1
Chapter 4
Shear Forces and Bending Moments
In chapter 4
Statically determinate
structures only.
Types of Beams, Loads and Reactions
Fig. 4

1
Beams subjected to
lateral
loads
(concentrated load, moment and
uniform
ly
distributed load).
Beam deflectio
ns
Shown by the
dashed lines.
2
Fig. 4

1
Examples of beams subjected to lateral loads.
Types of beams
Fig. 4

2
(a)
Simply supported beam
or simple beam.
Reactions
Indicated by
slashes
across
the arrows.
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Fig. 4

2
Types of be
ams: (a) simple beam.
Pin support at
A
:
Rotation
0
Vertical movement = 0
R
A
Horizontal movement = 0
H
A
Roller support at
B
:
Rotation
0
Vertical movement = 0
R
B
Horizontal movement
0
4
Fig. 4

2
(b)
Cantilever beam.
Fig. 4

2
Types of beams
: (b) cantilever beam.
Fixed support at
A
:
Rotation = 0
M
A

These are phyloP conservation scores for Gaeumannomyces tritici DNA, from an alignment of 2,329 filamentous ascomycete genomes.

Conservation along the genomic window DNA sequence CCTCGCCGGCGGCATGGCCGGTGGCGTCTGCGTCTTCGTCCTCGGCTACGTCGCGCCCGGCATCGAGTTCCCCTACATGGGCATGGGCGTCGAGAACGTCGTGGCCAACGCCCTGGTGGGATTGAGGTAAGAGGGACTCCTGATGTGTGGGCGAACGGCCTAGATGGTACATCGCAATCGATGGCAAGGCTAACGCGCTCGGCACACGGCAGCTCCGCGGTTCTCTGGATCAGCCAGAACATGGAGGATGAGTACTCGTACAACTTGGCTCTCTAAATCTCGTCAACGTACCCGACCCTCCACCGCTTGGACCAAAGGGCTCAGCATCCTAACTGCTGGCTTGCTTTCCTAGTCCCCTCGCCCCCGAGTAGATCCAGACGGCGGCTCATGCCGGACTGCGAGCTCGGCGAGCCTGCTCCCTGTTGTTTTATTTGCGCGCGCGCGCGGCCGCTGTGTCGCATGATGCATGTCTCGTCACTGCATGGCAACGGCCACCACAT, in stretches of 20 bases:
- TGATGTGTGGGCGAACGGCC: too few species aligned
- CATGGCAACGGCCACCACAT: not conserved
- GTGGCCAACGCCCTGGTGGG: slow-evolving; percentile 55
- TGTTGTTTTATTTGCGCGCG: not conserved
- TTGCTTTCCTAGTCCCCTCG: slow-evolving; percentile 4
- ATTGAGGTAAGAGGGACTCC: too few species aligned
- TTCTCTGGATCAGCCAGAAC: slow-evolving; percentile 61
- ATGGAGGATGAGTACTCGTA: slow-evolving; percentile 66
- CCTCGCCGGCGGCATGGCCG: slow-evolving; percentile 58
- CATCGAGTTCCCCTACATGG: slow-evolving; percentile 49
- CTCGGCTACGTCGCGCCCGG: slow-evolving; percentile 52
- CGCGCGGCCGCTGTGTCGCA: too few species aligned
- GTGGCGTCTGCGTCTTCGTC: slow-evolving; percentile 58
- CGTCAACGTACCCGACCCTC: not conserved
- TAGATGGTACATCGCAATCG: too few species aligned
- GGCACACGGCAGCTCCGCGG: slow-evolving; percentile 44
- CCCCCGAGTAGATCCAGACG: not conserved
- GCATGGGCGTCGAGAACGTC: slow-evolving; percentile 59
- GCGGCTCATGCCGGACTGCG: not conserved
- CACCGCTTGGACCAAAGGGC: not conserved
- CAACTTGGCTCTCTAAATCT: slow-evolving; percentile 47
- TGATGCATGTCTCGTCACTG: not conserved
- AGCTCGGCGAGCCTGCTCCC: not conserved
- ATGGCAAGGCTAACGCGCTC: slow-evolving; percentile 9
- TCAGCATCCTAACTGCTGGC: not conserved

Vertical movement = 0
R
A
Horizontal movement = 0
H
A
Free end at
B
:
Rotation
0
Vertical movement
0
Horizontal movement
0
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5
Fig. 4

2
(c)
Beam with an overhang.
Fig. 4

2
Types of be
ams: (c) beam with an overhang.
Overhanging segment
BC
Similar to
a cantilever beam, except it may rotate
at point
B
.
Pin support at
A
and roller support at
B
.
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6
Actual construction
Fig. 4

3
(a)

(b)
Beam supported on
concrete wall (roller support).
Fig. 4

3
Slotted hole
Horizontal movement
0
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7
Fig. 4

3
(c)

(d)
Beam

to

column
connection (pin support).
Fig. 4

3
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Fig. 4

3
(e)

(f)
Pole anchored to
concrete pier (fixed support).
Fig. 4

3
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9
Photographs of actual construction
10
11
Types of loads
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Concentrated load
Distributed load
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Moment